Wake up in a Wes Anderson-themed Airbnb
From the Life Aquatic living room to a replica of Margot Tenenbaum’s fur coat, this movie-themed Airbnb perfectly captures the whimsy and wonder of the iconic Hollywood director.
Words by Jessica Dodell-Feder Photographs by Jake Rosenberg/Coveteur Style by Jodi Taylor
When writer Dayna Winter first bought her Picton, Canada, home, she loved the house style (100-year-old cottage) and location style (charmingly quaint town) but was stumped by the blank interior. Her default: Follow in the footsteps of her parents, who are big antiquers — “Their house is an explosion; think of a ’50s diner on acid,” she says — by filling the space with thrift store finds.
One of those finds was a painting of a fisherman in a red hat who looked just like Bill Murray’s character in The Life Aquatic with Steve Zissou. An idea came to her: Why not design this home in the quirky, vintage-inspired aesthetic of the movie’s director, Wes Anderson? “I love his eye, and I’m inspired by his attention to detail,” Winter says. “I thought to myself, I’m new on the Airbnb scene, and I really want my place to be different.”
Once she started curating the pieces in each room to mimic a particular Anderson film, everything gelled. “Styling around a theme helped me work toward something instead of haphazardly putting things up,” Winter says. She stacked vintage suitcases in the Darjeeling Limited kitchen, installed wood paneling in a camp-themed Moonrise Kingdom bedroom, and painted the stairwell Pepto Bismol pink, just like the one in The Royal Tenenbaums. “In the films, color and font and costume and all of these things get married together. A lot of people would probably never do it that way, but I always have. It was validating to see that things can be kind of crazy-looking but still work.”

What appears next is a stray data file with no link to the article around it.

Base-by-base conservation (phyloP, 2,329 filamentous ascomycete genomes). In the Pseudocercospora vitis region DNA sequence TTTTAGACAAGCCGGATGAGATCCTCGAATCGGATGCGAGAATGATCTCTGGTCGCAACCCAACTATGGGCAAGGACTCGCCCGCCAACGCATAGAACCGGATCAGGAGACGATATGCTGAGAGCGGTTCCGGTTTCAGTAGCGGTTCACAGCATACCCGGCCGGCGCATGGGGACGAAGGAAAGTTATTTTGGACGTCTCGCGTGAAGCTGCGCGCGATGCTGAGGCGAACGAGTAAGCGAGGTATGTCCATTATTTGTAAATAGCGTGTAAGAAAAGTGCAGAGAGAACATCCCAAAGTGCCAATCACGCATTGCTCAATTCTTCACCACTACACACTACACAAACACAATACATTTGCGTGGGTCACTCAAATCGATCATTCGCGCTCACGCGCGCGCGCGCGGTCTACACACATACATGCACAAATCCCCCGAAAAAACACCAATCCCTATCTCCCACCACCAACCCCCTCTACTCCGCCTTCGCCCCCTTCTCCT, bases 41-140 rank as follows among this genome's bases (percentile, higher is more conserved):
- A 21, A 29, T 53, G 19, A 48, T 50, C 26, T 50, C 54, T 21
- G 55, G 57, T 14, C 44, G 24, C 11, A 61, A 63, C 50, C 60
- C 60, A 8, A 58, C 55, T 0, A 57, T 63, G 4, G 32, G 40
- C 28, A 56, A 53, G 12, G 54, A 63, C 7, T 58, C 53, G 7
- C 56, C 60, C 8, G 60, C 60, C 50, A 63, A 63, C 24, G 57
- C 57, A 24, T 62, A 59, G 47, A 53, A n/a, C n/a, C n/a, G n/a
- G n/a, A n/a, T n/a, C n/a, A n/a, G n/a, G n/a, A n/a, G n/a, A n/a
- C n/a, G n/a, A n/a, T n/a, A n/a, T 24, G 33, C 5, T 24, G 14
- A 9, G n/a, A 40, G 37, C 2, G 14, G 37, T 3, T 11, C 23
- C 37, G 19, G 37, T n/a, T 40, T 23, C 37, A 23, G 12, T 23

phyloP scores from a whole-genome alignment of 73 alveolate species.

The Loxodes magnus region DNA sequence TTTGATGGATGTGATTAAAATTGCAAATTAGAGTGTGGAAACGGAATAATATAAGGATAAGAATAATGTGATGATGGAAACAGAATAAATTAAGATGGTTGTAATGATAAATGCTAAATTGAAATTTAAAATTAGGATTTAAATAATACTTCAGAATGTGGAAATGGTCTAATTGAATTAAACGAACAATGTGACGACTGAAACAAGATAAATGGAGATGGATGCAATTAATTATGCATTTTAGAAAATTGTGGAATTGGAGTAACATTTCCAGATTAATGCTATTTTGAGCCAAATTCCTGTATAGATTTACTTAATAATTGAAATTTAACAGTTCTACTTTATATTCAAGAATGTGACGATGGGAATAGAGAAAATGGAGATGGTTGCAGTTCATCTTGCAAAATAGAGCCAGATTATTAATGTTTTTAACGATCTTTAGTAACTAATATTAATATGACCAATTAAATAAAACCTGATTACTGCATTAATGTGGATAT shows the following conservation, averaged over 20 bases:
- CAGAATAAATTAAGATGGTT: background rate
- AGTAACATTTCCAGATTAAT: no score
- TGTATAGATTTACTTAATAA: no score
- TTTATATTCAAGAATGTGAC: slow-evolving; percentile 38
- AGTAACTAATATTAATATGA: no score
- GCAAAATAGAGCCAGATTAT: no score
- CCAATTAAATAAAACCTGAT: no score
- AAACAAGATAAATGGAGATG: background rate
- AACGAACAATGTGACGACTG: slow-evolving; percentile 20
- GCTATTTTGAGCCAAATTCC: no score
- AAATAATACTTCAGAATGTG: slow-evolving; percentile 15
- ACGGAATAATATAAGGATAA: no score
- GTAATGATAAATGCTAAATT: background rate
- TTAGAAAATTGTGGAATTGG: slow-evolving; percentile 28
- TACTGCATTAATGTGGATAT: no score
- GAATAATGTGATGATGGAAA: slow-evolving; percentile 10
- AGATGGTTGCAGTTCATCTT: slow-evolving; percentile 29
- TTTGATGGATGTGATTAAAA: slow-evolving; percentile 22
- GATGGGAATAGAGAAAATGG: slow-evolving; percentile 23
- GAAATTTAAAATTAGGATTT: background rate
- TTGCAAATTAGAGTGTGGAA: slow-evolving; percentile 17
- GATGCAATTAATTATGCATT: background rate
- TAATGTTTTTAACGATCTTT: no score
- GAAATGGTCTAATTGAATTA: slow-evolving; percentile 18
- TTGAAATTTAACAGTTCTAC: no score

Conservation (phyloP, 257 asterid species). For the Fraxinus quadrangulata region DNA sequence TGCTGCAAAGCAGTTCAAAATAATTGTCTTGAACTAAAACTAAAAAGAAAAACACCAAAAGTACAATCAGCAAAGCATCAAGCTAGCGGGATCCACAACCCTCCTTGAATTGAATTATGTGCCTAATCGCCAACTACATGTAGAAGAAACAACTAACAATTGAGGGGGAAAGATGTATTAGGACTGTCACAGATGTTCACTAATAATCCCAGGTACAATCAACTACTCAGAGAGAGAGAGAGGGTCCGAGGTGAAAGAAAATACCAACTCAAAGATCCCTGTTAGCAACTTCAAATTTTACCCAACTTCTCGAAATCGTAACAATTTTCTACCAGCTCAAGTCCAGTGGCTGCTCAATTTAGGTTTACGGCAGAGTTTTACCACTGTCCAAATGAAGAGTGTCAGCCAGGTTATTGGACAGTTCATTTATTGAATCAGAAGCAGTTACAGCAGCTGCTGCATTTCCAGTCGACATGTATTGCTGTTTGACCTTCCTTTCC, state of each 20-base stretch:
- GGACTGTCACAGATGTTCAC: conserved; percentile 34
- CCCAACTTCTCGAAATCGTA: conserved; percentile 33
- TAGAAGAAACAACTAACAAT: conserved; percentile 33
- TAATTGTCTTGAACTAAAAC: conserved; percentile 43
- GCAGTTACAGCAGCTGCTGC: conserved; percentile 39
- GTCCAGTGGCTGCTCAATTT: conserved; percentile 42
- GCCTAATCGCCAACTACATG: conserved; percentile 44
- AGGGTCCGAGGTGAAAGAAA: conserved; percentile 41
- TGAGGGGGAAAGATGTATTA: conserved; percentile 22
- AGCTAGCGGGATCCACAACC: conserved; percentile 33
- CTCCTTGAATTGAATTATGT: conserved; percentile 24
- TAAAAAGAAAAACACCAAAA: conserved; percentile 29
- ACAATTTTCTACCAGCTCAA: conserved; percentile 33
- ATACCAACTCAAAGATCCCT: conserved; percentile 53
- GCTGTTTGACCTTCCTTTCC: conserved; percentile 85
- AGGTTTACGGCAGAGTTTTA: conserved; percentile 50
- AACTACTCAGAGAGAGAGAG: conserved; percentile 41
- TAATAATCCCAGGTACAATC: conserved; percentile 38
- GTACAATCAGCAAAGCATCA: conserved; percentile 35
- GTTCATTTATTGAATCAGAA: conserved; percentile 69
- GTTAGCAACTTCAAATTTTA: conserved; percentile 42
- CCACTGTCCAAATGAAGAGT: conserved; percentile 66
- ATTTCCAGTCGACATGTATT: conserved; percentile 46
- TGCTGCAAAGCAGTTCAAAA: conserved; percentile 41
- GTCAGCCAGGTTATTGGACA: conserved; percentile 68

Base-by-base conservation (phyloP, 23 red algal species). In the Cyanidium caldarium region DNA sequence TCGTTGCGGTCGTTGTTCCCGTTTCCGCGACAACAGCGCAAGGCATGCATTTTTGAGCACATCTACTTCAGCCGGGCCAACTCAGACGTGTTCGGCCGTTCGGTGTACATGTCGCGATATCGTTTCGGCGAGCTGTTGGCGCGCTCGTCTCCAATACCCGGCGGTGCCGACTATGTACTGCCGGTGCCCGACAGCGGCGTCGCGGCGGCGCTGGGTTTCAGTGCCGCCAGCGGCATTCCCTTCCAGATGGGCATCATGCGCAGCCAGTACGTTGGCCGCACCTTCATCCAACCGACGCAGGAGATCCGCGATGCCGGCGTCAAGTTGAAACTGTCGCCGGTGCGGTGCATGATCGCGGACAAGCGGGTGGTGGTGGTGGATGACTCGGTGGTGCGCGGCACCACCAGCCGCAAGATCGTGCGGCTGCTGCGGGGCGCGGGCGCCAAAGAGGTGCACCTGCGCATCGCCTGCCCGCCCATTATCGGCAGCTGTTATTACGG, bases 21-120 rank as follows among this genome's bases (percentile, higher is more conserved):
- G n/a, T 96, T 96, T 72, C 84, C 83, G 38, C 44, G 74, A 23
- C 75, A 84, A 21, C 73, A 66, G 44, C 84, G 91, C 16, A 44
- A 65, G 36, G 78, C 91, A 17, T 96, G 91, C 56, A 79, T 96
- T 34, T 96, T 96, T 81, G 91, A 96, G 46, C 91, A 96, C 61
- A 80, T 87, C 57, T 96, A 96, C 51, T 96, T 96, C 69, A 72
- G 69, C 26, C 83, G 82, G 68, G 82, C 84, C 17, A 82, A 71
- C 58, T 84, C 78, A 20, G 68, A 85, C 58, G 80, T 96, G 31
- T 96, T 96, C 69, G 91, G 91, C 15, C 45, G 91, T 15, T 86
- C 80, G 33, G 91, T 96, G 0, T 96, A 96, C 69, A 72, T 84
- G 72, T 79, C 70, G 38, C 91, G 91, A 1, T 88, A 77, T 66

“I’m getting guests who are huge Wes Anderson fans and who now follow me on Instagram. It’s really adorable; people get so excited about coming here, and some even dress up.”
Initially her guests (couples on wine tours, 30-somethings on girlfriend getaways) didn’t come for the decor, but within months the Airbnb became a destination for Anderson fans and even a frequent spot for photo shoots. Despite its popularity, the home is still a work in progress, Winter says — not least of all because Anderson’s repertoire keeps expanding. “He’s coming out with another movie soon, but I’ve run out of rooms!” she says. Not that she minds the constant tinkering. “Some days it’s hard because you have to be a little bit fussy to do it right. But the house is a creative outlet, and sharing it with people is what gives me joy.”
Moonrise Kingdom bedroom: With help from her dad, Winter spent days staining the wood paneling and nailing it to the walls to echo the outdoorsy aura of Anderson’s film about a runaway Khaki Scout. Vintage pennants, camp lanterns, and plaid accents evoke a ’60s-era cabin. Winter originally sewed the teepee for her beagle–Boston terrier mix, Archie, but he never used it; now it’s a favorite spot for photo ops.
The Life Aquatic with Steve Zissou living room: The fisherman painting hangs beside an old surveyor’s tripod; Winter added an IKEA shade (recovered in marble fabric) and used a light kit to turn it into a lamp. The walls’ deep turquoise paint color is a nod to the film’s nautical vibe. “When you’re in here, it can feel like you’re underwater,” she says.
The Royal Tenenbaums bedroom: This space is chock-full of Tenenbaum hallmarks: faux taxidermy, an old tennis racket, clusters of framed pictures, and even a lookalike of Margot’s signature fur coat draped on a vintage dress form. Winter passed on two similar coats (one was the wrong color; the other was real fur) before landing on the third, a faux version from a thrift store. It’s not the only feature she obsessed over — she changed the wall color from red (“It felt haunted!”) to a grayish lilac.
“Pattern on pattern, lots and lots of colors… the way Wes Anderson beautifully meshes these in his films really inspired me.” — DAYNA WINTER, AIRBNB HOST
The Royal Tenenbaums stairwell: A candelabra sconce that came with the house sparked this spot’s design. “I hated it at first, but then I realized it’s exactly like the one in the film,” says Winter, who added art and antlers. “I’m vegan, so I struggle a little with taxidermy, but the antlers are vintage and totally essential to the theme.”
Thrift-shop finds fill an upstairs nook; Winter plays around with a vintage phone from Etsy. “It doesn’t work, but it looked like it could have been on a boat or a train,” she says.
About the author: Jessica Dodell-Feder is a writer and an editor at Food Network Magazine. She’s a native New Yorker who now lives in Brooklyn. Follow her on Twitter.